Dounreay dump site could be made suitable for birds
A former dump at a nuclear plant could eventually provide habitat for birds under plans to close and cover it over.
Dounreay Site Restoration Limited (DSRL) has proposed filling in Landfill 42 at Dounreay in Caithness at a cost of between £1m to £2m.
The work would involve 25,000 tonnes of rock and a top layer of gravel suitable for nesting seabirds.
The Atomic UK Atomic Energy Authority was fined in 2006 after radioactive material was found at the dump.
DSRL said the small amounts of radioactivity dated from construction work done at Dounreay in the 1960s and 1970s.
It said the dump contained other hazardous materials, including asbestos.
Phil Cartwright, contaminated land manager at DSRL, said extensive work had been carried out in recent years on the plans to restore the land.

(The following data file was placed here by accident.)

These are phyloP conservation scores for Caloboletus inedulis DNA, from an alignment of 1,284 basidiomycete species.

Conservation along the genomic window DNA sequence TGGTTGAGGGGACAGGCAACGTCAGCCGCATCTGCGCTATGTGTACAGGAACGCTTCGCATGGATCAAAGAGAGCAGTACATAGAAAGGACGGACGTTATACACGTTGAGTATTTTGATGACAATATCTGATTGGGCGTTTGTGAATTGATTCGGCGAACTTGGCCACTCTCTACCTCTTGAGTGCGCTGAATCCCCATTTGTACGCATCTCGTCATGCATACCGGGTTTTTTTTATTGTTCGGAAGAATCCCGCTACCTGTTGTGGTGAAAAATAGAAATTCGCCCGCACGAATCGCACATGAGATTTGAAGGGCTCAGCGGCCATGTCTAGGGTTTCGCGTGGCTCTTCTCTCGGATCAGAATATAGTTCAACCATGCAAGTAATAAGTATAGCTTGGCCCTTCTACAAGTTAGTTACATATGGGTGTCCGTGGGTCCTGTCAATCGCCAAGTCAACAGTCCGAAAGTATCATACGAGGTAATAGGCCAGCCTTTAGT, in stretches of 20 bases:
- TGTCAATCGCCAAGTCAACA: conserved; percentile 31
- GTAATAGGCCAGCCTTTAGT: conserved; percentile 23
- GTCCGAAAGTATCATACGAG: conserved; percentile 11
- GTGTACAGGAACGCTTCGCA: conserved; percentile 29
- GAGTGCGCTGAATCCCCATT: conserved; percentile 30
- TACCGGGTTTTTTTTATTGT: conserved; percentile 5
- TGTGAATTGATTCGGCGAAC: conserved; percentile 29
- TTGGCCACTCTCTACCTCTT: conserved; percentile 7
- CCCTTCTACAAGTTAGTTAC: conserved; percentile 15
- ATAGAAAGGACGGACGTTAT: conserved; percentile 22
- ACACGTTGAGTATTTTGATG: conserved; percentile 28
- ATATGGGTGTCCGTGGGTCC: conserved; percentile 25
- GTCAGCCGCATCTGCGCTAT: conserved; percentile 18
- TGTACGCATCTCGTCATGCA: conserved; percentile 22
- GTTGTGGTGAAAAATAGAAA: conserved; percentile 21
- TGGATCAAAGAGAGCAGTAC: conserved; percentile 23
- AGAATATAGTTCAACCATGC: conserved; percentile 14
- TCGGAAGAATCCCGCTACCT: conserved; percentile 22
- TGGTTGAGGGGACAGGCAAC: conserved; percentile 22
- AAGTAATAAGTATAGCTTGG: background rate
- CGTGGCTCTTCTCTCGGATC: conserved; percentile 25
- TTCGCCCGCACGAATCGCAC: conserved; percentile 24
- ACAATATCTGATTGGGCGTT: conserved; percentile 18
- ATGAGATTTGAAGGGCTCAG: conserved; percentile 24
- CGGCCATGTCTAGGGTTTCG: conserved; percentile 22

He said: "We studied several options for closure of the landfill and carefully considered the environmental impact of each.
"We believe the facility can be left in a safe condition with the engineering measures identified in our closure application to the Scottish Environment Protection Agency."
A new sea defence would have to constructed to protect the coastal landfill site from erosion.
Landfill 42 has not been used since 2006.
In July last year, it was announced that a field at the defunct nuclear power plant would be turned into a wild flower meadow to help boost bumblebee numbers.
The site in front of Dounreay's Prototype Fast Reactor has been deemed clean of radioactivity and already has orchids and clover growing.
One of the target species the project aims to help is the great yellow - among Britain's rarest bumblebees.
The Bumblebee Conservation Trust has given advice on the meadow plan.